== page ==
I received my goose fat in a tub that fits right in my freezer. When I opened the tub, the first thing I noticed was the color. It was a creamy ivory color, definitely purer than anything I’d ever achieved with my own rendering efforts. The smell reminded me of my mom’s house as she made her famous-to-us fried chicken (maybe I wasn’t laying it on too thick when I used the word transcendent).

Now on to the cream gravy!  Making gravy used to intimidate me until I got used to making a white roux. Now, I find it pretty easy to throw together while the meat rests. After roasting or frying take your meat out of the pan to rest, add flour in equal amounts to the fat and drippings left behind, whisk until smooth. Add your room temperature liquid (cold, it takes forever to cook; too warm and you have lumps), add salt and pepper to taste. Whisk, whisk, whisk. Pretty soon you have cream gravy!

What you don't know is another ladle-full of gravy went on after the picture was taken. Ssshh.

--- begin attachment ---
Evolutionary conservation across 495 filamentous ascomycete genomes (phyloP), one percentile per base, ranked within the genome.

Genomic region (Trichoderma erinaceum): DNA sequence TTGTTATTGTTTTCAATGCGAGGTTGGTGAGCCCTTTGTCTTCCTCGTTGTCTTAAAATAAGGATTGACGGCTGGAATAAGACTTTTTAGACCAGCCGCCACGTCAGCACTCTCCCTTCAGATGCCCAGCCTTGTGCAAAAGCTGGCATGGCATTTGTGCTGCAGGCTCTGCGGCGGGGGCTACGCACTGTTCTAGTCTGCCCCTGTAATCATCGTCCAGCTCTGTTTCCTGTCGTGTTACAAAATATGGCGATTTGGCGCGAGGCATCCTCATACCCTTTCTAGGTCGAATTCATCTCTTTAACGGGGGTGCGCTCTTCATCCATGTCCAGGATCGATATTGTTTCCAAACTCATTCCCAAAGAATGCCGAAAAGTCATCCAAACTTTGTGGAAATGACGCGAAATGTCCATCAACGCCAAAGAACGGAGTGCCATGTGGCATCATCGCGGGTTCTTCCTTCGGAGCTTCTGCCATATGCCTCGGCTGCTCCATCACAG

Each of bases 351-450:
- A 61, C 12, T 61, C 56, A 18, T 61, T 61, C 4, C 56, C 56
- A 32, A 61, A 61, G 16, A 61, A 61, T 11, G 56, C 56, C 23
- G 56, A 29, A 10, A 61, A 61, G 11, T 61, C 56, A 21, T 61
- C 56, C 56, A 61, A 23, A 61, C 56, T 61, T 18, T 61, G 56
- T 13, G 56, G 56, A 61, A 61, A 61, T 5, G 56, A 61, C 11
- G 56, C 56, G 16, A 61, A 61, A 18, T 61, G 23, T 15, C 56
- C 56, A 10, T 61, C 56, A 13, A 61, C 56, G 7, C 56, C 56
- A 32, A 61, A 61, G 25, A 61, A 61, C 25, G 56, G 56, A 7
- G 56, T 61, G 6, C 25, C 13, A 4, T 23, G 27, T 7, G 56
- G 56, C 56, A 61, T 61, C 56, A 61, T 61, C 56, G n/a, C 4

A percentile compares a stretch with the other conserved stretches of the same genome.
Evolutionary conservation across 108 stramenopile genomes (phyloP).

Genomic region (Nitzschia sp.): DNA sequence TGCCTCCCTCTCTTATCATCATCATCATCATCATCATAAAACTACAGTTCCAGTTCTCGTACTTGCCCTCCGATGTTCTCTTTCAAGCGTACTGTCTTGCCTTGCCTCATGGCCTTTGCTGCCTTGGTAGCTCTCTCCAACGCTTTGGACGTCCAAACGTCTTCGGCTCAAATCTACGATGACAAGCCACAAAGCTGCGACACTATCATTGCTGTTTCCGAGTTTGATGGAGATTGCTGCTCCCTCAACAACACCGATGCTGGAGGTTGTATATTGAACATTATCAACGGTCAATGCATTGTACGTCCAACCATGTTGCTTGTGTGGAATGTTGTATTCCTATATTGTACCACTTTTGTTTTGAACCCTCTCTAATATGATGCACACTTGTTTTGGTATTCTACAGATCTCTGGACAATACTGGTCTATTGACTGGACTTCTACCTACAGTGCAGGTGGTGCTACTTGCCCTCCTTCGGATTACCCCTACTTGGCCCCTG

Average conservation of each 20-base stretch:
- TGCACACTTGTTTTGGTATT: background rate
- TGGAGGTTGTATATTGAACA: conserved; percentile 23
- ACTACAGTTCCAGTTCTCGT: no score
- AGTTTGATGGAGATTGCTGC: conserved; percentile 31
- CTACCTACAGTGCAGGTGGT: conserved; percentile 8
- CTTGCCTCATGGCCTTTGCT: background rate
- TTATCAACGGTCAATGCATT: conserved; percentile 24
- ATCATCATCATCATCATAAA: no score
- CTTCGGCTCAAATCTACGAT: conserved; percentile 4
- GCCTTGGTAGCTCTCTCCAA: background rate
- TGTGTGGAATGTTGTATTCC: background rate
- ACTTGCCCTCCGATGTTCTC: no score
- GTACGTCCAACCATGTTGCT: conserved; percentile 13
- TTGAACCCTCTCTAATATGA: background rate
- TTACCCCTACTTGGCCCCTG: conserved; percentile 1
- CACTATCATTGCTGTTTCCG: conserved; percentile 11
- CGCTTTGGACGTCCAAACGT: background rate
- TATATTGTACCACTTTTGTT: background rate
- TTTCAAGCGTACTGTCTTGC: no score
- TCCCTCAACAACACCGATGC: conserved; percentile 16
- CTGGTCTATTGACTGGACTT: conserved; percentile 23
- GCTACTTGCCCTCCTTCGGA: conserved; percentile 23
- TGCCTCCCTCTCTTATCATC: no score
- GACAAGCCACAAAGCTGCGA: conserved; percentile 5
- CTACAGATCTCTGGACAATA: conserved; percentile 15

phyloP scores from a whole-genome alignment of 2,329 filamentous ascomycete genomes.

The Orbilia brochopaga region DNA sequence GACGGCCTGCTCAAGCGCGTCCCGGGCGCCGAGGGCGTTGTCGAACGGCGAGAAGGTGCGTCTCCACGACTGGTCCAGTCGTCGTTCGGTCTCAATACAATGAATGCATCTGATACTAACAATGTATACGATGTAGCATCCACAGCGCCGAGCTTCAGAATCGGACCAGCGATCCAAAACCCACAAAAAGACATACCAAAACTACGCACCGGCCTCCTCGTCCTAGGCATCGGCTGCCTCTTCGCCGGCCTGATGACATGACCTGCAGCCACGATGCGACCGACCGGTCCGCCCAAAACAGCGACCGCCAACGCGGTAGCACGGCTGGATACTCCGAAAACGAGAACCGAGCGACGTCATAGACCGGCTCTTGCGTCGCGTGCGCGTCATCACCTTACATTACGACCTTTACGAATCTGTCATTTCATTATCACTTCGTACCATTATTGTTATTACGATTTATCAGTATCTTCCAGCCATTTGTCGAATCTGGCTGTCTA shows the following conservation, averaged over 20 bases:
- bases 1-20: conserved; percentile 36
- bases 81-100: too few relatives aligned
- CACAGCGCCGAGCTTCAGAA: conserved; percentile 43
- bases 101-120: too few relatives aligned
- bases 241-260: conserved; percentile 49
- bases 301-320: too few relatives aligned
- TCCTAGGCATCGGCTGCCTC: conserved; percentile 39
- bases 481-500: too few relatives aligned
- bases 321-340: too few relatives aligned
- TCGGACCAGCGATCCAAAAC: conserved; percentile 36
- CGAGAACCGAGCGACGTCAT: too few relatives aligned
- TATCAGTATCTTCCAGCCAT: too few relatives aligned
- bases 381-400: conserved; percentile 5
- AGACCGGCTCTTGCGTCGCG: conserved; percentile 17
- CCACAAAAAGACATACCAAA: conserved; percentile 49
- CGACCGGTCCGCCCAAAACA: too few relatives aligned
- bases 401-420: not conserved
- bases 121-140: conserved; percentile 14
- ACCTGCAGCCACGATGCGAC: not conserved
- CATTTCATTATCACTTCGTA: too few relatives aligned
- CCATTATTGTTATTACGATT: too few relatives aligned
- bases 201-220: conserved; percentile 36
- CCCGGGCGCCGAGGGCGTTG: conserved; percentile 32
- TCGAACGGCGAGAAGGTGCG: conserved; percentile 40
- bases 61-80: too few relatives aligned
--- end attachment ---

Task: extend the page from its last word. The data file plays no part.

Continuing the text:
What you don’t know is another ladle-full of gravy went on after the picture was taken. Ssshh.

*I contacted Schiltz to make sure I could use their name (I would have hated to receive my first cease and desist – I mean, what do you do with that? Surely you don’t frame it like the first dollar you ever made!), and they graciously gave their permission. I’m not receiving any compensation for talking about them whatsoever; I truly love this company and I’m so proud they’re from South Dakota too!  They have a lot of different products; their smoked goose breast is a favorite on our meat and cheese board. They also sell goose liver from geese that have never been force-fed, it that’s a concern of yours. I’ll definitely be buying some when I’m ready to try my hand at making paté! They just recently updated their website; it’s beautiful and has a wonderful FAQ section that includes great cooking tips and some interesting information about their geese!